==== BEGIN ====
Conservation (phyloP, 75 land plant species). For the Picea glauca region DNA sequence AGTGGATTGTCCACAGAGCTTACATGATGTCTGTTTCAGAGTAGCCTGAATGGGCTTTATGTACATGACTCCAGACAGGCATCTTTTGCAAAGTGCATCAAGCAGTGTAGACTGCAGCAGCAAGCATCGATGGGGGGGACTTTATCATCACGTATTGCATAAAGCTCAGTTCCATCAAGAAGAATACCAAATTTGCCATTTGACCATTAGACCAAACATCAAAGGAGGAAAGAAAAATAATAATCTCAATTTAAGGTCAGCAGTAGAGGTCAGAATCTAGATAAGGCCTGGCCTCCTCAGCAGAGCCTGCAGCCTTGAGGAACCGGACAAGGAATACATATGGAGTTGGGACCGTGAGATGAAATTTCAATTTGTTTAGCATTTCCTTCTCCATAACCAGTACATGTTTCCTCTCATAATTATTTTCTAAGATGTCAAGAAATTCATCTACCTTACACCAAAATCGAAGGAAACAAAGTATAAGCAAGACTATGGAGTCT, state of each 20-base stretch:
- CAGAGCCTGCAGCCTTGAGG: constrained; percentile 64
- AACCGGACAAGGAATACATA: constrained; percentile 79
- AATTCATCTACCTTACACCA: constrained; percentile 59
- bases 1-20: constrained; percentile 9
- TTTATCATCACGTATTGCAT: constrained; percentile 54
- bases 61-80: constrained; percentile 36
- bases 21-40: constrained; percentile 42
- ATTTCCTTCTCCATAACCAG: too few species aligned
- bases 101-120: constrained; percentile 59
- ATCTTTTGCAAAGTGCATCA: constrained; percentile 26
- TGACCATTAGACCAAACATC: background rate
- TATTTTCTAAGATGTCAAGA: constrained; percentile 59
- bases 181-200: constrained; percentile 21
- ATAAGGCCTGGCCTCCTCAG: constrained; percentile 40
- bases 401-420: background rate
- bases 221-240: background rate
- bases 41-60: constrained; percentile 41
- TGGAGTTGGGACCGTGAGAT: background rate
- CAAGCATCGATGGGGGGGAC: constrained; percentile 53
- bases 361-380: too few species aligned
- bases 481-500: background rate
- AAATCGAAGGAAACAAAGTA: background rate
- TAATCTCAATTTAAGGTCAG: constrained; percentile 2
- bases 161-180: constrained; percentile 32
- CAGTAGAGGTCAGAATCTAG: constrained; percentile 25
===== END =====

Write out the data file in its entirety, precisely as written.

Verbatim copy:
Conservation (phyloP, 75 land plant species). For the Picea glauca region DNA sequence AGTGGATTGTCCACAGAGCTTACATGATGTCTGTTTCAGAGTAGCCTGAATGGGCTTTATGTACATGACTCCAGACAGGCATCTTTTGCAAAGTGCATCAAGCAGTGTAGACTGCAGCAGCAAGCATCGATGGGGGGGACTTTATCATCACGTATTGCATAAAGCTCAGTTCCATCAAGAAGAATACCAAATTTGCCATTTGACCATTAGACCAAACATCAAAGGAGGAAAGAAAAATAATAATCTCAATTTAAGGTCAGCAGTAGAGGTCAGAATCTAGATAAGGCCTGGCCTCCTCAGCAGAGCCTGCAGCCTTGAGGAACCGGACAAGGAATACATATGGAGTTGGGACCGTGAGATGAAATTTCAATTTGTTTAGCATTTCCTTCTCCATAACCAGTACATGTTTCCTCTCATAATTATTTTCTAAGATGTCAAGAAATTCATCTACCTTACACCAAAATCGAAGGAAACAAAGTATAAGCAAGACTATGGAGTCT, state of each 20-base stretch:
- CAGAGCCTGCAGCCTTGAGG: constrained; percentile 64
- AACCGGACAAGGAATACATA: constrained; percentile 79
- AATTCATCTACCTTACACCA: constrained; percentile 59
- bases 1-20: constrained; percentile 9
- TTTATCATCACGTATTGCAT: constrained; percentile 54
- bases 61-80: constrained; percentile 36
- bases 21-40: constrained; percentile 42
- ATTTCCTTCTCCATAACCAG: too few species aligned
- bases 101-120: constrained; percentile 59
- ATCTTTTGCAAAGTGCATCA: constrained; percentile 26
- TGACCATTAGACCAAACATC: background rate
- TATTTTCTAAGATGTCAAGA: constrained; percentile 59
- bases 181-200: constrained; percentile 21
- ATAAGGCCTGGCCTCCTCAG: constrained; percentile 40
- bases 401-420: background rate
- bases 221-240: background rate
- bases 41-60: constrained; percentile 41
- TGGAGTTGGGACCGTGAGAT: background rate
- CAAGCATCGATGGGGGGGAC: constrained; percentile 53
- bases 361-380: too few species aligned
- bases 481-500: background rate
- AAATCGAAGGAAACAAAGTA: background rate
- TAATCTCAATTTAAGGTCAG: constrained; percentile 2
- bases 161-180: constrained; percentile 32
- CAGTAGAGGTCAGAATCTAG: constrained; percentile 25